A website’s layout and web design are created by a web designer. Simply said, a website designer improves how a site looks. To produce graphic components, they employ design software. Website designers typically have UI, or user interface, experience, which enables them to carefully build a site that is user-friendly and simple to browse.
A user’s perception of a website and the business is directly influenced by its aesthetics. According to research, it takes website visitors less than a second to form an opinion about a website, and that opinion frequently includes the brand. According to a research report from the Stanford Persuasive Technology Lab, 75% of customers confess to determining a brand’s legitimacy based on its website.
As a result, businesses are placing increasing value on website design, which is mirrored in the employment landscape. According to the US Bureau of Labor Statistics, employment in this sector is increasing by 23% more quickly than the national average.
Not only is there development in the industry, but there are also decent salaries available to people interested in this position. the average yearly salary in the US for web designers.
Let’s explore this profession and find out what it takes to become a good web designer if your interest has been peaked.
Table of Contents
What does a website designer do on a daily basis?
Before talking about the skills or education needed, let’s uncover the daily tasks of a website designer so you can see if it’s something that suits your interests. Regularly, a website designer will:
- Design and layout websites
- Think through the navigation of a site to provide the best user experience
- Design sample pages and create mockups
- Work in Adobe programs to create visuals, graphics, or animations
- Register web domains
- Organize files
- Collaborate on website updates or “refreshes”
- Coordinate with writers and designers to create a site
What kind of skills should you develop to become a website designer?
If you’re interested in becoming a website designer, there are certain skills you can develop to start down this career path.
Here’s a look at both workplace skills and technical skills that you can expand on:
For a site to be successful, a designer must be able to communicate their ideas, chat with a firm about what they want, and inquire about the target audience. The ability to communicate is only the beginning; businesses also require a responsive designer. A responsive designer communicates deadlines, clarifies problems as they occur, and keeps a firm informed.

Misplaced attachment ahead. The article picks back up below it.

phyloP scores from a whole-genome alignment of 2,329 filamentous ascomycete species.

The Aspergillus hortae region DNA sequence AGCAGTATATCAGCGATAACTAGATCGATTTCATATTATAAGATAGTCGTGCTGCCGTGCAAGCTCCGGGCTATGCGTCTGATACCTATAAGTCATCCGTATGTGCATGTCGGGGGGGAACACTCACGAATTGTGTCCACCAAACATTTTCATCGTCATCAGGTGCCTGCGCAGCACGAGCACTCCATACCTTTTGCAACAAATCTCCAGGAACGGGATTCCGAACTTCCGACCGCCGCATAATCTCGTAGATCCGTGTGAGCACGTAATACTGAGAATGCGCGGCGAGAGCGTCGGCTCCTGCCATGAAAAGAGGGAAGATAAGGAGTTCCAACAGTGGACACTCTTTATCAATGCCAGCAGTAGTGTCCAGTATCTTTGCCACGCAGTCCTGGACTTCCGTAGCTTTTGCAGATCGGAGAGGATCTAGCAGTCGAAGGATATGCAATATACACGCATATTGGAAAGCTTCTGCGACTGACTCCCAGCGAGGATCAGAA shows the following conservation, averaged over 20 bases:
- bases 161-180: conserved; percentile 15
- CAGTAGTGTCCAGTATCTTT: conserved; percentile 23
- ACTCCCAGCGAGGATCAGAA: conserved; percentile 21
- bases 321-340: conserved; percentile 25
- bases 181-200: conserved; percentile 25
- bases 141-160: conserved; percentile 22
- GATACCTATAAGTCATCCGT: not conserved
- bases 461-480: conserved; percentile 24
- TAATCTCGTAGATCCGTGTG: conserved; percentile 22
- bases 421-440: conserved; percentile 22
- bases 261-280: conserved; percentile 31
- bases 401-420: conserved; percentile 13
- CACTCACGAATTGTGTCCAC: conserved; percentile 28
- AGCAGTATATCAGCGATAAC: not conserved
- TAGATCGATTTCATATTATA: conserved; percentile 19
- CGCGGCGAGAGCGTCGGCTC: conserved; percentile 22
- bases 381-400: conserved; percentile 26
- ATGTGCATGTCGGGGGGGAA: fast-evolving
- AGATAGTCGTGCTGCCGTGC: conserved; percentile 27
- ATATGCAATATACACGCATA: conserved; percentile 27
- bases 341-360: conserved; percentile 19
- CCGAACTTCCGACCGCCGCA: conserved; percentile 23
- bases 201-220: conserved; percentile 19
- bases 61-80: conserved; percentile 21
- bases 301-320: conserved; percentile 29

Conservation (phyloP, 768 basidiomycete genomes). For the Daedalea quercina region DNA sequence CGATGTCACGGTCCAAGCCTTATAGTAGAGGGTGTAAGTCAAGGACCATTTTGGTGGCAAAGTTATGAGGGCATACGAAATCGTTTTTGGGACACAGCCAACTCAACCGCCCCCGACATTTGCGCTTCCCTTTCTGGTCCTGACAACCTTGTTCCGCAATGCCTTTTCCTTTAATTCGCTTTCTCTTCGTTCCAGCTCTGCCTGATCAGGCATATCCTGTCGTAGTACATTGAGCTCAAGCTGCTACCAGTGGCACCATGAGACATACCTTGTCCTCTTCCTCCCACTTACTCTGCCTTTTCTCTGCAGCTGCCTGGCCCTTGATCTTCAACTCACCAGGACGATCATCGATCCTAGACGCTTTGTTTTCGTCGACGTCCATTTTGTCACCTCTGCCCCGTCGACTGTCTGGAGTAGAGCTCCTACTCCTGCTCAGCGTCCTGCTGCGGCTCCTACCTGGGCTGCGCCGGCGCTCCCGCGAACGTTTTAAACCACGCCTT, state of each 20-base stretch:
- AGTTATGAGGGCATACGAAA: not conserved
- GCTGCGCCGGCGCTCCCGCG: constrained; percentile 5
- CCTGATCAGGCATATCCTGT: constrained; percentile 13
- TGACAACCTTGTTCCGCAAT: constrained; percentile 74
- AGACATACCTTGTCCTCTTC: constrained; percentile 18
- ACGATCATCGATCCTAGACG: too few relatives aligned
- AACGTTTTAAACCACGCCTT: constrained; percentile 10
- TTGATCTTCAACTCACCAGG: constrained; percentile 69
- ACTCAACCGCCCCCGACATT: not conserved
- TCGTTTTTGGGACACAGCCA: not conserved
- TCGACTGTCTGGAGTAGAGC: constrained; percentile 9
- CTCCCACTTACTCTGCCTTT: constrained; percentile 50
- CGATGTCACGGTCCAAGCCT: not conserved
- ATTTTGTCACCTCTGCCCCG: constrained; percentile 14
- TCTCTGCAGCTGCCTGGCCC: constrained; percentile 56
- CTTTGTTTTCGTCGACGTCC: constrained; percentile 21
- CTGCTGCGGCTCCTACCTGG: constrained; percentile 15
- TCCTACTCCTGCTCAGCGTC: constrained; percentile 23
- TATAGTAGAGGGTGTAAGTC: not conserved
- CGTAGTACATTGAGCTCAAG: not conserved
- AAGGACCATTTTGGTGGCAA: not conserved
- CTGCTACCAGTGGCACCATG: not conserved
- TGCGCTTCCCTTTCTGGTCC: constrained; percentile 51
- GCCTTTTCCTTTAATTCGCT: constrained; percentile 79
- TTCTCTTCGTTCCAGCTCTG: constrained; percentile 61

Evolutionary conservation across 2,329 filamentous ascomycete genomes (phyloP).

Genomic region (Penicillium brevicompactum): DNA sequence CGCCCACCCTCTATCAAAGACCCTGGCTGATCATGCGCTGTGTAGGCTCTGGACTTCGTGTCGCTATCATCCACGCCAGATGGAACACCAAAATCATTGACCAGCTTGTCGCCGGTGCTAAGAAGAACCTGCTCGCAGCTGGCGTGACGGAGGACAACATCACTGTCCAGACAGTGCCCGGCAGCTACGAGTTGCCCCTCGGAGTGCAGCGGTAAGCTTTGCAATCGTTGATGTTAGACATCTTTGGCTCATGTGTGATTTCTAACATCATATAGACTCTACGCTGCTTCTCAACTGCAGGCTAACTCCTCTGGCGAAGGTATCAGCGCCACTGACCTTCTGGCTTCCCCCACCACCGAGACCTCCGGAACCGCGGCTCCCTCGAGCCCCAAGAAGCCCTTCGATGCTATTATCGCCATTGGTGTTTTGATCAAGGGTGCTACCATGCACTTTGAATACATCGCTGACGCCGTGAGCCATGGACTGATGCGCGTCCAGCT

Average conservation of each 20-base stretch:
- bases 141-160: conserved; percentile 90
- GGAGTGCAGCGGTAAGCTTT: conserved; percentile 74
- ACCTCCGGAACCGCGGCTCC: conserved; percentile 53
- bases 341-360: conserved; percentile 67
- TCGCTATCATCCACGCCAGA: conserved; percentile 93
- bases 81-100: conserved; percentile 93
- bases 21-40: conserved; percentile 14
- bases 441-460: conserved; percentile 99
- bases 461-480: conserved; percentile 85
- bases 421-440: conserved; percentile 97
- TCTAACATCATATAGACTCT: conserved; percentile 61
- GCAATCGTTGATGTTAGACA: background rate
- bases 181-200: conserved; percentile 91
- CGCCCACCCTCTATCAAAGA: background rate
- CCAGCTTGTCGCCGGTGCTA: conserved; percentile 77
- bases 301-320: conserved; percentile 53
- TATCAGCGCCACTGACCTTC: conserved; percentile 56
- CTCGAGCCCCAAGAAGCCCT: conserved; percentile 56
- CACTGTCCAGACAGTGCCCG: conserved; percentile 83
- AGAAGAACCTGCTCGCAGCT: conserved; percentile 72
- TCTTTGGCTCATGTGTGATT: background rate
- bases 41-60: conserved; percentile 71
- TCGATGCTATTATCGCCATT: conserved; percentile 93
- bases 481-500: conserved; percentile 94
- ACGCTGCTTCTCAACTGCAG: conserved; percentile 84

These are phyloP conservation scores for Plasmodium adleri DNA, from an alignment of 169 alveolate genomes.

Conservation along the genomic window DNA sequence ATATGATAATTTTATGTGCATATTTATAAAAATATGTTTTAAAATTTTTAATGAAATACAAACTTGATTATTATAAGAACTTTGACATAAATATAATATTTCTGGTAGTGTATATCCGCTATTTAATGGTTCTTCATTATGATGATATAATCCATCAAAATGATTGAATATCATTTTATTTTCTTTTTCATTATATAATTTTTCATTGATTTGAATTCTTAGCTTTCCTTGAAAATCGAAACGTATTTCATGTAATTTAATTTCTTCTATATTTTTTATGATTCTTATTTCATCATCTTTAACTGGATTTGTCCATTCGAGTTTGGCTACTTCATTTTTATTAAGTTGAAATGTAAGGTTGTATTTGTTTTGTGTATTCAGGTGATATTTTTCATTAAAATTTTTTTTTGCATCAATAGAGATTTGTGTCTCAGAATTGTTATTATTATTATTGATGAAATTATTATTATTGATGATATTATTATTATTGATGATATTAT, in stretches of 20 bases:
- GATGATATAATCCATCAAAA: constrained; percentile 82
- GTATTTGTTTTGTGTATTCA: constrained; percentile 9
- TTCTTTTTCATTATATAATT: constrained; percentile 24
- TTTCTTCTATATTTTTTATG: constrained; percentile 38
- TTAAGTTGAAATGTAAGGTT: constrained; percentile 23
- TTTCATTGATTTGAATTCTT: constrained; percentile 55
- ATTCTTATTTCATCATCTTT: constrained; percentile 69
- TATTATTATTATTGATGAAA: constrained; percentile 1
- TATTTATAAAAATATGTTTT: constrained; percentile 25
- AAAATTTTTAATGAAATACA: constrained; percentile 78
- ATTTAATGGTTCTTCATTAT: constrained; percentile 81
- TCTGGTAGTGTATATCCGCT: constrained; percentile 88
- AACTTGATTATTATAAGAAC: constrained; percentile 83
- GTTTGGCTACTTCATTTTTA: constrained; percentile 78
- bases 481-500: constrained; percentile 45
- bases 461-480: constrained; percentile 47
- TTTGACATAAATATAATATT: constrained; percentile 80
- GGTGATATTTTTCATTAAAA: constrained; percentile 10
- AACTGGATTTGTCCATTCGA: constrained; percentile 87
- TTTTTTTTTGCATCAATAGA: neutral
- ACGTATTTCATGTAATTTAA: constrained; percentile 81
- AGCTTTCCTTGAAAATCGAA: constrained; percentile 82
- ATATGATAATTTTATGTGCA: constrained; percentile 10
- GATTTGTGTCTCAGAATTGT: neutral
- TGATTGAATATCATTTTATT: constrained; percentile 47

management of time
As a web designer, you may opt to work freelance for several different businesses at once or you may choose to work for just one. In any case, you’ll need good time management skills to keep several projects going forward.
In many cases, a website designer works with other people to create a site. There could be a copywriter, graphic designer, or even members of an IT department participating in website creation. If that’s the case, you’ll need the ability to listen, collaborate, and take constructive criticism.
A website designer frequently collaborates with other individuals to develop a site. Website development may involve copywriters, graphic designers, or even personnel of an IT department. If so, you’ll need to be able to listen, work with others, and accept constructive criticism.
A website designer’s primary responsibility is to produce the site’s visual components, therefore having a solid understanding of design concepts is essential. A range of best design practises are included into visual design, focusing on elements including dimensions, symmetry, typography, and colour schemes.
User experience design, or UX design, affects how someone feels about visiting a website. The goal of a designer is to provide an intuitive and aesthetically beautiful layout that will enhance the user experience.
understanding of design software
Design software like Adobe Creative Cloud, CorelDraw Graphics Suite, or Inkscape expertise is required of website designers. These tools are frequently used to build mock-ups, modify photos, and create visual components, all of which are necessary for web design.
some familiarity of coding
Although a designer doesn’t create the code that makes a site work, it doesn’t hurt to have a basic understanding of HTML or CSS to make minor adjustments to a site. You’ll find it simpler to edit templates, improve typefaces, or change item placements if you have a rudimentary grasp of how things work.
Web designer portfolio
Building an outstanding online portfolio is part of being hired as a website designer if you have the necessary abilities and the right educational background.
To help, here’s a list of tips to curate the best examples possibilities:
- Quality over quantity: A portfolio should contain your best work, but it’s important to be selective. It’s better to showcase fewer, higher-quality sites than many sites that don’t showcase your best work.
- Highlight the kind of work you want to do: Is there a particular industry that you’d like to serve? Do you want to focus on creating online stores as opposed to single-page sites for small businesses? Your portfolio should include the kind of work you want to do and showcase examples that you’re passionate about creating.
- Your portfolio serves as a visual representation of your greatest work and also gives you the chance to explain the significance of your projects and influence.
- Consider providing a quick three-to-four-sentence description that explains the site’s purpose, its challenges, and why it’s in your portfolio.
- Update it regularly: It’s a good idea to set aside scheduled time once a quarter to update your portfolio. Even if you are not adding new work, you might have additional context to add, or edits to make, based on your ongoing learnings and goals. It’s a lot easier to update when things are fresh in your mind versus months or years later.